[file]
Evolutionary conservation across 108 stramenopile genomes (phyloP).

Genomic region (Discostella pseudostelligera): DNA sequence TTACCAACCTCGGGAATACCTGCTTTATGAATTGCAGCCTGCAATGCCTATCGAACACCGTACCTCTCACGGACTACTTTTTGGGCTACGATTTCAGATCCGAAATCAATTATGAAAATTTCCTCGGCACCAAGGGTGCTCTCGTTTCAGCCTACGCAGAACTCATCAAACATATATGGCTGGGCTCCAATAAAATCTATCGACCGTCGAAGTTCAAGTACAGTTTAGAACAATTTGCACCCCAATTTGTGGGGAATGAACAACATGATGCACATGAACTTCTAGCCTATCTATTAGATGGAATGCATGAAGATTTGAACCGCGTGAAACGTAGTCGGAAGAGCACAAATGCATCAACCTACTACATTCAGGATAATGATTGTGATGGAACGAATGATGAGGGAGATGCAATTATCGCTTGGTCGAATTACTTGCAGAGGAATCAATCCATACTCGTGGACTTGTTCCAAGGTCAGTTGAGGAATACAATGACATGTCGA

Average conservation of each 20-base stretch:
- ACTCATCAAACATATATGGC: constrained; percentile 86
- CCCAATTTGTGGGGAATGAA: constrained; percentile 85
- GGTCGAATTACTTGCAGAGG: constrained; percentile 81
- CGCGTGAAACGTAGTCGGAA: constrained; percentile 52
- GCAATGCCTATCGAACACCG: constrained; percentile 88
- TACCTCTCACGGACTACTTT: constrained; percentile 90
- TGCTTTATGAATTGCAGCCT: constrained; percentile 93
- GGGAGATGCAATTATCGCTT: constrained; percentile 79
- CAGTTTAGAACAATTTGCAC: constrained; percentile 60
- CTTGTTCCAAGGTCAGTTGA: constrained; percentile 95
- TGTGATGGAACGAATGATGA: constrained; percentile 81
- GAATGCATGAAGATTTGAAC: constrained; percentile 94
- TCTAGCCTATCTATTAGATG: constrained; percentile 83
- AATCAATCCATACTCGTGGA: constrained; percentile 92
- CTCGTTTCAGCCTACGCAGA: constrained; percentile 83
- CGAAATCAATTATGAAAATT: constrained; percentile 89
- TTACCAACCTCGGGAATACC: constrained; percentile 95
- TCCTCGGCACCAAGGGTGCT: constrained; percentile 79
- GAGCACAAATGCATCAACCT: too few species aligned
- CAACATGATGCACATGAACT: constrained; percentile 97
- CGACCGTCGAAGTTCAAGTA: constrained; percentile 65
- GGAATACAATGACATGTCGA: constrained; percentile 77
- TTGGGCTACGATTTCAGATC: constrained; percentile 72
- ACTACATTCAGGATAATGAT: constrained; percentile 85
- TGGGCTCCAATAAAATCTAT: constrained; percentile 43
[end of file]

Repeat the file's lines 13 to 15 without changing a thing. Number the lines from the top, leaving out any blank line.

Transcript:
- CTTGTTCCAAGGTCAGTTGA: constrained; percentile 95
- TGTGATGGAACGAATGATGA: constrained; percentile 81
- GAATGCATGAAGATTTGAAC: constrained; percentile 94